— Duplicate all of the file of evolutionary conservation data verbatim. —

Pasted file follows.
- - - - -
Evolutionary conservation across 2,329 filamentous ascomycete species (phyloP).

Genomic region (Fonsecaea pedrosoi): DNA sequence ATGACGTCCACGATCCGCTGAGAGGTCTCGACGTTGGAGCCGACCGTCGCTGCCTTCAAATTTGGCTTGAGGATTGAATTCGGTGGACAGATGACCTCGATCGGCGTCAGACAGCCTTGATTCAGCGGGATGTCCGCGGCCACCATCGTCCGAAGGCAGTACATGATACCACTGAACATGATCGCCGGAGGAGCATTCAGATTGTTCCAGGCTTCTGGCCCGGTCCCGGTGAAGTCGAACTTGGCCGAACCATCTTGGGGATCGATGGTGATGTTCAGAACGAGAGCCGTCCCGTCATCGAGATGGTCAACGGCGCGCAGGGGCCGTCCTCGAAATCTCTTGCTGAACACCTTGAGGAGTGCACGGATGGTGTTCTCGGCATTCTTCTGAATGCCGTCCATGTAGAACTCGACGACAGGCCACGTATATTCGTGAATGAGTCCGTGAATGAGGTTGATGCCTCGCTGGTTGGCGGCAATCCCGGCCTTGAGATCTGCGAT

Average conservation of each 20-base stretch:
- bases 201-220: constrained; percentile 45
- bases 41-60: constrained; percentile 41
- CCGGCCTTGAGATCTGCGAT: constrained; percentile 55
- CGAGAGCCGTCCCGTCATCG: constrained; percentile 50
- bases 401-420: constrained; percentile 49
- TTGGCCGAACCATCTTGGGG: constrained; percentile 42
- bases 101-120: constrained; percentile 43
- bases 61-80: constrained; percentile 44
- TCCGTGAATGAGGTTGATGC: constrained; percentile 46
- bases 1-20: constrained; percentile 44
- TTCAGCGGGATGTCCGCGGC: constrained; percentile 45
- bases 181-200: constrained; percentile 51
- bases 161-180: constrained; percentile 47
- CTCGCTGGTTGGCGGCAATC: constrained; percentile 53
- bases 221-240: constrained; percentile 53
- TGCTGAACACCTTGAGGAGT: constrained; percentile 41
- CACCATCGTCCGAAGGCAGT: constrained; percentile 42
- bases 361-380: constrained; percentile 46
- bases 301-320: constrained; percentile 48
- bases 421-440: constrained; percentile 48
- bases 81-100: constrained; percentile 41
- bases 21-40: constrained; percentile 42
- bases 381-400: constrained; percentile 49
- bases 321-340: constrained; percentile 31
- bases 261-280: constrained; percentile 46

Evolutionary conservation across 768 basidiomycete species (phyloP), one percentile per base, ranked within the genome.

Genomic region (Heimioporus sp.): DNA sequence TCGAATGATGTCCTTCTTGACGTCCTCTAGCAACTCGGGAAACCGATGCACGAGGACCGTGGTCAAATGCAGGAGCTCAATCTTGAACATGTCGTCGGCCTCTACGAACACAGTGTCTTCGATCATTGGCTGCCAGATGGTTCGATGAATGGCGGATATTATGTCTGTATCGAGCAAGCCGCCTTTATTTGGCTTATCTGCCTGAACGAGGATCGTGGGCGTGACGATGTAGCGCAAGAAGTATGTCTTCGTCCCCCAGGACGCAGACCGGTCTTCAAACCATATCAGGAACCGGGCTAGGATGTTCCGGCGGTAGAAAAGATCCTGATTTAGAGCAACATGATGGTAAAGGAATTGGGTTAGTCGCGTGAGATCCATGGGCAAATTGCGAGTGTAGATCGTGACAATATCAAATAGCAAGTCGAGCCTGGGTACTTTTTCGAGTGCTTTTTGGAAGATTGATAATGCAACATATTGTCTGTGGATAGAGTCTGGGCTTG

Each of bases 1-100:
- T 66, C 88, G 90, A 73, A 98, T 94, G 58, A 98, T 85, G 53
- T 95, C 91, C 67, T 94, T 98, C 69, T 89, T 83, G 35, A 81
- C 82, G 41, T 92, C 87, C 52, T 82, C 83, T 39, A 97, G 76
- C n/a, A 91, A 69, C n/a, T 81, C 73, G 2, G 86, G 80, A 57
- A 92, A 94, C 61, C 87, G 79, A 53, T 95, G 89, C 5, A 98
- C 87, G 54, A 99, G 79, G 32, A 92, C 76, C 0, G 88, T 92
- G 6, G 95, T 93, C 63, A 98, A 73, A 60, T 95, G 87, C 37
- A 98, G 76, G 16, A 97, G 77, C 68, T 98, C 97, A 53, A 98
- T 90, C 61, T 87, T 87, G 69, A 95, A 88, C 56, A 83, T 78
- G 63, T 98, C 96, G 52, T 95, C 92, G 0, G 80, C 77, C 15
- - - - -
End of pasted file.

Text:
Evolutionary conservation across 2,329 filamentous ascomycete species (phyloP).

Genomic region (Fonsecaea pedrosoi): DNA sequence ATGACGTCCACGATCCGCTGAGAGGTCTCGACGTTGGAGCCGACCGTCGCTGCCTTCAAATTTGGCTTGAGGATTGAATTCGGTGGACAGATGACCTCGATCGGCGTCAGACAGCCTTGATTCAGCGGGATGTCCGCGGCCACCATCGTCCGAAGGCAGTACATGATACCACTGAACATGATCGCCGGAGGAGCATTCAGATTGTTCCAGGCTTCTGGCCCGGTCCCGGTGAAGTCGAACTTGGCCGAACCATCTTGGGGATCGATGGTGATGTTCAGAACGAGAGCCGTCCCGTCATCGAGATGGTCAACGGCGCGCAGGGGCCGTCCTCGAAATCTCTTGCTGAACACCTTGAGGAGTGCACGGATGGTGTTCTCGGCATTCTTCTGAATGCCGTCCATGTAGAACTCGACGACAGGCCACGTATATTCGTGAATGAGTCCGTGAATGAGGTTGATGCCTCGCTGGTTGGCGGCAATCCCGGCCTTGAGATCTGCGAT

Average conservation of each 20-base stretch:
- bases 201-220: constrained; percentile 45
- bases 41-60: constrained; percentile 41
- CCGGCCTTGAGATCTGCGAT: constrained; percentile 55
- CGAGAGCCGTCCCGTCATCG: constrained; percentile 50
- bases 401-420: constrained; percentile 49
- TTGGCCGAACCATCTTGGGG: constrained; percentile 42
- bases 101-120: constrained; percentile 43
- bases 61-80: constrained; percentile 44
- TCCGTGAATGAGGTTGATGC: constrained; percentile 46
- bases 1-20: constrained; percentile 44
- TTCAGCGGGATGTCCGCGGC: constrained; percentile 45
- bases 181-200: constrained; percentile 51
- bases 161-180: constrained; percentile 47
- CTCGCTGGTTGGCGGCAATC: constrained; percentile 53
- bases 221-240: constrained; percentile 53
- TGCTGAACACCTTGAGGAGT: constrained; percentile 41
- CACCATCGTCCGAAGGCAGT: constrained; percentile 42
- bases 361-380: constrained; percentile 46
- bases 301-320: constrained; percentile 48
- bases 421-440: constrained; percentile 48
- bases 81-100: constrained; percentile 41
- bases 21-40: constrained; percentile 42
- bases 381-400: constrained; percentile 49
- bases 321-340: constrained; percentile 31
- bases 261-280: constrained; percentile 46

Evolutionary conservation across 768 basidiomycete species (phyloP), one percentile per base, ranked within the genome.

Genomic region (Heimioporus sp.): DNA sequence TCGAATGATGTCCTTCTTGACGTCCTCTAGCAACTCGGGAAACCGATGCACGAGGACCGTGGTCAAATGCAGGAGCTCAATCTTGAACATGTCGTCGGCCTCTACGAACACAGTGTCTTCGATCATTGGCTGCCAGATGGTTCGATGAATGGCGGATATTATGTCTGTATCGAGCAAGCCGCCTTTATTTGGCTTATCTGCCTGAACGAGGATCGTGGGCGTGACGATGTAGCGCAAGAAGTATGTCTTCGTCCCCCAGGACGCAGACCGGTCTTCAAACCATATCAGGAACCGGGCTAGGATGTTCCGGCGGTAGAAAAGATCCTGATTTAGAGCAACATGATGGTAAAGGAATTGGGTTAGTCGCGTGAGATCCATGGGCAAATTGCGAGTGTAGATCGTGACAATATCAAATAGCAAGTCGAGCCTGGGTACTTTTTCGAGTGCTTTTTGGAAGATTGATAATGCAACATATTGTCTGTGGATAGAGTCTGGGCTTG

Each of bases 1-100:
- T 66, C 88, G 90, A 73, A 98, T 94, G 58, A 98, T 85, G 53
- T 95, C 91, C 67, T 94, T 98, C 69, T 89, T 83, G 35, A 81
- C 82, G 41, T 92, C 87, C 52, T 82, C 83, T 39, A 97, G 76
- C n/a, A 91, A 69, C n/a, T 81, C 73, G 2, G 86, G 80, A 57
- A 92, A 94, C 61, C 87, G 79, A 53, T 95, G 89, C 5, A 98
- C 87, G 54, A 99, G 79, G 32, A 92, C 76, C 0, G 88, T 92
- G 6, G 95, T 93, C 63, A 98, A 73, A 60, T 95, G 87, C 37
- A 98, G 76, G 16, A 97, G 77, C 68, T 98, C 97, A 53, A 98
- T 90, C 61, T 87, T 87, G 69, A 95, A 88, C 56, A 83, T 78
- G 63, T 98, C 96, G 52, T 95, C 92, G 0, G 80, C 77, C 15